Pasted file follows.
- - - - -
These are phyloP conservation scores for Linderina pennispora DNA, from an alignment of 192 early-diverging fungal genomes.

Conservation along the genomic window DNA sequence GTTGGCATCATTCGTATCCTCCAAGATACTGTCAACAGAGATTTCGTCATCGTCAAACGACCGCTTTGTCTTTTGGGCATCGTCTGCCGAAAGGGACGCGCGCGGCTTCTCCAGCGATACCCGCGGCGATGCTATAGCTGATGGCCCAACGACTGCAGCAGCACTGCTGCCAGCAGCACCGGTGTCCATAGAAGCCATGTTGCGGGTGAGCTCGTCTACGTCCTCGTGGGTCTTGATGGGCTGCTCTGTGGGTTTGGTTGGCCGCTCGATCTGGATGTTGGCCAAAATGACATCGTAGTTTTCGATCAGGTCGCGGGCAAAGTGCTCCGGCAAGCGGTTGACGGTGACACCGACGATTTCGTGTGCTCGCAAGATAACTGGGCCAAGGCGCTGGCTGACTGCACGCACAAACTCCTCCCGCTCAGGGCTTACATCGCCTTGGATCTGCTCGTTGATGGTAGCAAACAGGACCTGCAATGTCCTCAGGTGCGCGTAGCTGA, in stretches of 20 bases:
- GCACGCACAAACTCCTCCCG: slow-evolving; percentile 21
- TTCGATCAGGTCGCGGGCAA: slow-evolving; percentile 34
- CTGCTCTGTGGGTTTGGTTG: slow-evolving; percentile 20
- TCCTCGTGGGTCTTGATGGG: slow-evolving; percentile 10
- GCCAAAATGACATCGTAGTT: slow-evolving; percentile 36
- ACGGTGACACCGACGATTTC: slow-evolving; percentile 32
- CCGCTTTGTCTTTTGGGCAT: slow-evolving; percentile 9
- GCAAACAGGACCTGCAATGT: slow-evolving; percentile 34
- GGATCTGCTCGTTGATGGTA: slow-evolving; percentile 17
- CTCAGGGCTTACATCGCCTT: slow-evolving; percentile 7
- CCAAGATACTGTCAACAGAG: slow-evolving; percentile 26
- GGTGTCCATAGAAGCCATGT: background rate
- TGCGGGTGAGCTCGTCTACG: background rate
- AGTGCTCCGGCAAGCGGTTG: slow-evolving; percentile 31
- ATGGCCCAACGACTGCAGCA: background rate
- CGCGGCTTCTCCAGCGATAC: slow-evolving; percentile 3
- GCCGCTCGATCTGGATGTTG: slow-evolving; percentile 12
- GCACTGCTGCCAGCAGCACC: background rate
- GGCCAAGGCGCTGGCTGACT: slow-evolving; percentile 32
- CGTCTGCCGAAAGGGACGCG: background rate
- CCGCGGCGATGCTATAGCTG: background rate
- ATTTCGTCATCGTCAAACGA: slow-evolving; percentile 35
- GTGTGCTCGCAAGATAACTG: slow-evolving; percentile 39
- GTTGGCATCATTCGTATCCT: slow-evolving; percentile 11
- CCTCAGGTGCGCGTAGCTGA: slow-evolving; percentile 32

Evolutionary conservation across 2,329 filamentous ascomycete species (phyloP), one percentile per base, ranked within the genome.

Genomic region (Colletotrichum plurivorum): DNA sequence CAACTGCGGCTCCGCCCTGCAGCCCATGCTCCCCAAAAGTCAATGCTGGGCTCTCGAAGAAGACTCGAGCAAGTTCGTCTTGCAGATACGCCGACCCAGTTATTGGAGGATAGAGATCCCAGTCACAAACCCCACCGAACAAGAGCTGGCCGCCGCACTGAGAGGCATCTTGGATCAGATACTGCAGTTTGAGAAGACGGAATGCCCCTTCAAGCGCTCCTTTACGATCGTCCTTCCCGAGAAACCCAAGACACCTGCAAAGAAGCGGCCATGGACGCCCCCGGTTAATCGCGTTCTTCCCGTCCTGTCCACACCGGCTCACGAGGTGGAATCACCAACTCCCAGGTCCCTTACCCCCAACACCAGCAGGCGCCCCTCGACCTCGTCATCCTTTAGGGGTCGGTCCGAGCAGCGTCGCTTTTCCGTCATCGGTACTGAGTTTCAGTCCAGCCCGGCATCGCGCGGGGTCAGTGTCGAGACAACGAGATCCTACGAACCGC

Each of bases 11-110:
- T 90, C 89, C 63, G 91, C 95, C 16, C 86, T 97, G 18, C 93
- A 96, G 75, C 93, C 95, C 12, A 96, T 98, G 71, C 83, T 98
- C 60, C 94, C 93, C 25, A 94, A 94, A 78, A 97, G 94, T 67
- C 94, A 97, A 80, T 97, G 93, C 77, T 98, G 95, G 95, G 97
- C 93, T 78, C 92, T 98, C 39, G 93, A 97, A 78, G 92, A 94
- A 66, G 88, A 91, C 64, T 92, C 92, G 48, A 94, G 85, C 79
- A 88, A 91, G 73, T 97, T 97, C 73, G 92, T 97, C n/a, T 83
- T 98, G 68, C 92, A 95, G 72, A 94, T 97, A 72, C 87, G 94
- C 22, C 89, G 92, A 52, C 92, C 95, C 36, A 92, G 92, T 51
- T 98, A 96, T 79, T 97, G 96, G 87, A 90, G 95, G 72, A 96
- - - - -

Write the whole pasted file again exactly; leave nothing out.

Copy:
These are phyloP conservation scores for Linderina pennispora DNA, from an alignment of 192 early-diverging fungal genomes.

Conservation along the genomic window DNA sequence GTTGGCATCATTCGTATCCTCCAAGATACTGTCAACAGAGATTTCGTCATCGTCAAACGACCGCTTTGTCTTTTGGGCATCGTCTGCCGAAAGGGACGCGCGCGGCTTCTCCAGCGATACCCGCGGCGATGCTATAGCTGATGGCCCAACGACTGCAGCAGCACTGCTGCCAGCAGCACCGGTGTCCATAGAAGCCATGTTGCGGGTGAGCTCGTCTACGTCCTCGTGGGTCTTGATGGGCTGCTCTGTGGGTTTGGTTGGCCGCTCGATCTGGATGTTGGCCAAAATGACATCGTAGTTTTCGATCAGGTCGCGGGCAAAGTGCTCCGGCAAGCGGTTGACGGTGACACCGACGATTTCGTGTGCTCGCAAGATAACTGGGCCAAGGCGCTGGCTGACTGCACGCACAAACTCCTCCCGCTCAGGGCTTACATCGCCTTGGATCTGCTCGTTGATGGTAGCAAACAGGACCTGCAATGTCCTCAGGTGCGCGTAGCTGA, in stretches of 20 bases:
- GCACGCACAAACTCCTCCCG: slow-evolving; percentile 21
- TTCGATCAGGTCGCGGGCAA: slow-evolving; percentile 34
- CTGCTCTGTGGGTTTGGTTG: slow-evolving; percentile 20
- TCCTCGTGGGTCTTGATGGG: slow-evolving; percentile 10
- GCCAAAATGACATCGTAGTT: slow-evolving; percentile 36
- ACGGTGACACCGACGATTTC: slow-evolving; percentile 32
- CCGCTTTGTCTTTTGGGCAT: slow-evolving; percentile 9
- GCAAACAGGACCTGCAATGT: slow-evolving; percentile 34
- GGATCTGCTCGTTGATGGTA: slow-evolving; percentile 17
- CTCAGGGCTTACATCGCCTT: slow-evolving; percentile 7
- CCAAGATACTGTCAACAGAG: slow-evolving; percentile 26
- GGTGTCCATAGAAGCCATGT: background rate
- TGCGGGTGAGCTCGTCTACG: background rate
- AGTGCTCCGGCAAGCGGTTG: slow-evolving; percentile 31
- ATGGCCCAACGACTGCAGCA: background rate
- CGCGGCTTCTCCAGCGATAC: slow-evolving; percentile 3
- GCCGCTCGATCTGGATGTTG: slow-evolving; percentile 12
- GCACTGCTGCCAGCAGCACC: background rate
- GGCCAAGGCGCTGGCTGACT: slow-evolving; percentile 32
- CGTCTGCCGAAAGGGACGCG: background rate
- CCGCGGCGATGCTATAGCTG: background rate
- ATTTCGTCATCGTCAAACGA: slow-evolving; percentile 35
- GTGTGCTCGCAAGATAACTG: slow-evolving; percentile 39
- GTTGGCATCATTCGTATCCT: slow-evolving; percentile 11
- CCTCAGGTGCGCGTAGCTGA: slow-evolving; percentile 32

Evolutionary conservation across 2,329 filamentous ascomycete species (phyloP), one percentile per base, ranked within the genome.

Genomic region (Colletotrichum plurivorum): DNA sequence CAACTGCGGCTCCGCCCTGCAGCCCATGCTCCCCAAAAGTCAATGCTGGGCTCTCGAAGAAGACTCGAGCAAGTTCGTCTTGCAGATACGCCGACCCAGTTATTGGAGGATAGAGATCCCAGTCACAAACCCCACCGAACAAGAGCTGGCCGCCGCACTGAGAGGCATCTTGGATCAGATACTGCAGTTTGAGAAGACGGAATGCCCCTTCAAGCGCTCCTTTACGATCGTCCTTCCCGAGAAACCCAAGACACCTGCAAAGAAGCGGCCATGGACGCCCCCGGTTAATCGCGTTCTTCCCGTCCTGTCCACACCGGCTCACGAGGTGGAATCACCAACTCCCAGGTCCCTTACCCCCAACACCAGCAGGCGCCCCTCGACCTCGTCATCCTTTAGGGGTCGGTCCGAGCAGCGTCGCTTTTCCGTCATCGGTACTGAGTTTCAGTCCAGCCCGGCATCGCGCGGGGTCAGTGTCGAGACAACGAGATCCTACGAACCGC

Each of bases 11-110:
- T 90, C 89, C 63, G 91, C 95, C 16, C 86, T 97, G 18, C 93
- A 96, G 75, C 93, C 95, C 12, A 96, T 98, G 71, C 83, T 98
- C 60, C 94, C 93, C 25, A 94, A 94, A 78, A 97, G 94, T 67
- C 94, A 97, A 80, T 97, G 93, C 77, T 98, G 95, G 95, G 97
- C 93, T 78, C 92, T 98, C 39, G 93, A 97, A 78, G 92, A 94
- A 66, G 88, A 91, C 64, T 92, C 92, G 48, A 94, G 85, C 79
- A 88, A 91, G 73, T 97, T 97, C 73, G 92, T 97, C n/a, T 83
- T 98, G 68, C 92, A 95, G 72, A 94, T 97, A 72, C 87, G 94
- C 22, C 89, G 92, A 52, C 92, C 95, C 36, A 92, G 92, T 51
- T 98, A 96, T 79, T 97, G 96, G 87, A 90, G 95, G 72, A 96